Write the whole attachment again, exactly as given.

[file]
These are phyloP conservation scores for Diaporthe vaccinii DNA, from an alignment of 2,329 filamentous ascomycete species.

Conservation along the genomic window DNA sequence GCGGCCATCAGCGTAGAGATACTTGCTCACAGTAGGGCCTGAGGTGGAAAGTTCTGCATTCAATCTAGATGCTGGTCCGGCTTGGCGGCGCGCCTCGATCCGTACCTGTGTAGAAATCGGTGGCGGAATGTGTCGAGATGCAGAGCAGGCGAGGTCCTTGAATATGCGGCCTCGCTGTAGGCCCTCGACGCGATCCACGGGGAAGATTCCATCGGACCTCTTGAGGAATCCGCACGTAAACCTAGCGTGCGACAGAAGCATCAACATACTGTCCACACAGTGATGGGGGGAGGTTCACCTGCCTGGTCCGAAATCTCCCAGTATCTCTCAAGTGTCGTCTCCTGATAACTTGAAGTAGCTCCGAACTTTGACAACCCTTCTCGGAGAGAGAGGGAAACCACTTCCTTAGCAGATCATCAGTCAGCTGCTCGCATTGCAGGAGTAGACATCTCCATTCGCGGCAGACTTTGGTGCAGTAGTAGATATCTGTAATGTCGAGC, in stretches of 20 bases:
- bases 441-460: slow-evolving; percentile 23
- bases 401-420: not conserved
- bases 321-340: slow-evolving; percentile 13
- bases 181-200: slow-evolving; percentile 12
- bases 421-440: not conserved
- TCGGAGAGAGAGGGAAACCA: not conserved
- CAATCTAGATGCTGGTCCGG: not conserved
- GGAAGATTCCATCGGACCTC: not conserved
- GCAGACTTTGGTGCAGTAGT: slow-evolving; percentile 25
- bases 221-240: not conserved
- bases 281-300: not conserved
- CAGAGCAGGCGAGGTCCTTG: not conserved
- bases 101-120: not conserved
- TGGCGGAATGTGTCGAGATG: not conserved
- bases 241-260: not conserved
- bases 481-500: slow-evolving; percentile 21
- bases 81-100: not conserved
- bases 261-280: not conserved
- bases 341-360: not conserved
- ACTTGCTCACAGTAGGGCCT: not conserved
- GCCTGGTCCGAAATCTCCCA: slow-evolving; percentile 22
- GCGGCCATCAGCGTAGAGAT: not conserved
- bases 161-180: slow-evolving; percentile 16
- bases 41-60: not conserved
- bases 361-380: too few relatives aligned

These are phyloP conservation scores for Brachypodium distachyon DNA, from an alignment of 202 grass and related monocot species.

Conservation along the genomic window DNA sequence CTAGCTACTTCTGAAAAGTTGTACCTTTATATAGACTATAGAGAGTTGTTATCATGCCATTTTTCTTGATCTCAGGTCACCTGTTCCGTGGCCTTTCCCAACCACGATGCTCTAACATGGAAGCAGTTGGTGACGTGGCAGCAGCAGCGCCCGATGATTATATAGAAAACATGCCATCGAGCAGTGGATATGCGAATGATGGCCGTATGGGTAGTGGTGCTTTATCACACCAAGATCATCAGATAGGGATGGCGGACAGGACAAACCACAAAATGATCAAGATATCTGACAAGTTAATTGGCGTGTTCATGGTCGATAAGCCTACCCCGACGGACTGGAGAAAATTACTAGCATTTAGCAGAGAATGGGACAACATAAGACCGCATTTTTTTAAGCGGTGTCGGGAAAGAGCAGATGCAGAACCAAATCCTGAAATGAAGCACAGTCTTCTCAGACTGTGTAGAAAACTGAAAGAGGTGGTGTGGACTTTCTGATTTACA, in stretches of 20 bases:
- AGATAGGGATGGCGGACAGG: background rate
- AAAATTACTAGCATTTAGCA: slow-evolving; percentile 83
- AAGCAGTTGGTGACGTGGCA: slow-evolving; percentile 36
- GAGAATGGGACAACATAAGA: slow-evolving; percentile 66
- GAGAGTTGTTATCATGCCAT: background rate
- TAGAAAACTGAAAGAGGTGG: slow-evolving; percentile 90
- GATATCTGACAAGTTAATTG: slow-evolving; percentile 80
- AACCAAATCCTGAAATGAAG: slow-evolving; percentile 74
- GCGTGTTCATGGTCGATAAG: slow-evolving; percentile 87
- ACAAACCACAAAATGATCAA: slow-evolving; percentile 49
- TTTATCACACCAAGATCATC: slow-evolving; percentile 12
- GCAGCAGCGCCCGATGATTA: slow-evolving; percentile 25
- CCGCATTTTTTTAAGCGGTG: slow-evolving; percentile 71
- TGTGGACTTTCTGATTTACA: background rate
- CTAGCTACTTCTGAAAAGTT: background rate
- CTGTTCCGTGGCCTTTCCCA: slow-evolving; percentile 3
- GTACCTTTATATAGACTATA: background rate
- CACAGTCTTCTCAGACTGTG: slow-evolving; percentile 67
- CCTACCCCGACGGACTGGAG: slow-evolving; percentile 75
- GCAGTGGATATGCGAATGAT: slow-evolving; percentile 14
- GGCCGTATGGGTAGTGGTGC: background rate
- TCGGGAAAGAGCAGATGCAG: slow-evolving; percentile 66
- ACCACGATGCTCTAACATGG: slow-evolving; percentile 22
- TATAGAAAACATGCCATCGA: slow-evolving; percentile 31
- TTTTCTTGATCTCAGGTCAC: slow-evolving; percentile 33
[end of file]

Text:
These are phyloP conservation scores for Diaporthe vaccinii DNA, from an alignment of 2,329 filamentous ascomycete species.

Conservation along the genomic window DNA sequence GCGGCCATCAGCGTAGAGATACTTGCTCACAGTAGGGCCTGAGGTGGAAAGTTCTGCATTCAATCTAGATGCTGGTCCGGCTTGGCGGCGCGCCTCGATCCGTACCTGTGTAGAAATCGGTGGCGGAATGTGTCGAGATGCAGAGCAGGCGAGGTCCTTGAATATGCGGCCTCGCTGTAGGCCCTCGACGCGATCCACGGGGAAGATTCCATCGGACCTCTTGAGGAATCCGCACGTAAACCTAGCGTGCGACAGAAGCATCAACATACTGTCCACACAGTGATGGGGGGAGGTTCACCTGCCTGGTCCGAAATCTCCCAGTATCTCTCAAGTGTCGTCTCCTGATAACTTGAAGTAGCTCCGAACTTTGACAACCCTTCTCGGAGAGAGAGGGAAACCACTTCCTTAGCAGATCATCAGTCAGCTGCTCGCATTGCAGGAGTAGACATCTCCATTCGCGGCAGACTTTGGTGCAGTAGTAGATATCTGTAATGTCGAGC, in stretches of 20 bases:
- bases 441-460: slow-evolving; percentile 23
- bases 401-420: not conserved
- bases 321-340: slow-evolving; percentile 13
- bases 181-200: slow-evolving; percentile 12
- bases 421-440: not conserved
- TCGGAGAGAGAGGGAAACCA: not conserved
- CAATCTAGATGCTGGTCCGG: not conserved
- GGAAGATTCCATCGGACCTC: not conserved
- GCAGACTTTGGTGCAGTAGT: slow-evolving; percentile 25
- bases 221-240: not conserved
- bases 281-300: not conserved
- CAGAGCAGGCGAGGTCCTTG: not conserved
- bases 101-120: not conserved
- TGGCGGAATGTGTCGAGATG: not conserved
- bases 241-260: not conserved
- bases 481-500: slow-evolving; percentile 21
- bases 81-100: not conserved
- bases 261-280: not conserved
- bases 341-360: not conserved
- ACTTGCTCACAGTAGGGCCT: not conserved
- GCCTGGTCCGAAATCTCCCA: slow-evolving; percentile 22
- GCGGCCATCAGCGTAGAGAT: not conserved
- bases 161-180: slow-evolving; percentile 16
- bases 41-60: not conserved
- bases 361-380: too few relatives aligned

These are phyloP conservation scores for Brachypodium distachyon DNA, from an alignment of 202 grass and related monocot species.

Conservation along the genomic window DNA sequence CTAGCTACTTCTGAAAAGTTGTACCTTTATATAGACTATAGAGAGTTGTTATCATGCCATTTTTCTTGATCTCAGGTCACCTGTTCCGTGGCCTTTCCCAACCACGATGCTCTAACATGGAAGCAGTTGGTGACGTGGCAGCAGCAGCGCCCGATGATTATATAGAAAACATGCCATCGAGCAGTGGATATGCGAATGATGGCCGTATGGGTAGTGGTGCTTTATCACACCAAGATCATCAGATAGGGATGGCGGACAGGACAAACCACAAAATGATCAAGATATCTGACAAGTTAATTGGCGTGTTCATGGTCGATAAGCCTACCCCGACGGACTGGAGAAAATTACTAGCATTTAGCAGAGAATGGGACAACATAAGACCGCATTTTTTTAAGCGGTGTCGGGAAAGAGCAGATGCAGAACCAAATCCTGAAATGAAGCACAGTCTTCTCAGACTGTGTAGAAAACTGAAAGAGGTGGTGTGGACTTTCTGATTTACA, in stretches of 20 bases:
- AGATAGGGATGGCGGACAGG: background rate
- AAAATTACTAGCATTTAGCA: slow-evolving; percentile 83
- AAGCAGTTGGTGACGTGGCA: slow-evolving; percentile 36
- GAGAATGGGACAACATAAGA: slow-evolving; percentile 66
- GAGAGTTGTTATCATGCCAT: background rate
- TAGAAAACTGAAAGAGGTGG: slow-evolving; percentile 90
- GATATCTGACAAGTTAATTG: slow-evolving; percentile 80
- AACCAAATCCTGAAATGAAG: slow-evolving; percentile 74
- GCGTGTTCATGGTCGATAAG: slow-evolving; percentile 87
- ACAAACCACAAAATGATCAA: slow-evolving; percentile 49
- TTTATCACACCAAGATCATC: slow-evolving; percentile 12
- GCAGCAGCGCCCGATGATTA: slow-evolving; percentile 25
- CCGCATTTTTTTAAGCGGTG: slow-evolving; percentile 71
- TGTGGACTTTCTGATTTACA: background rate
- CTAGCTACTTCTGAAAAGTT: background rate
- CTGTTCCGTGGCCTTTCCCA: slow-evolving; percentile 3
- GTACCTTTATATAGACTATA: background rate
- CACAGTCTTCTCAGACTGTG: slow-evolving; percentile 67
- CCTACCCCGACGGACTGGAG: slow-evolving; percentile 75
- GCAGTGGATATGCGAATGAT: slow-evolving; percentile 14
- GGCCGTATGGGTAGTGGTGC: background rate
- TCGGGAAAGAGCAGATGCAG: slow-evolving; percentile 66
- ACCACGATGCTCTAACATGG: slow-evolving; percentile 22
- TATAGAAAACATGCCATCGA: slow-evolving; percentile 31
- TTTTCTTGATCTCAGGTCAC: slow-evolving; percentile 33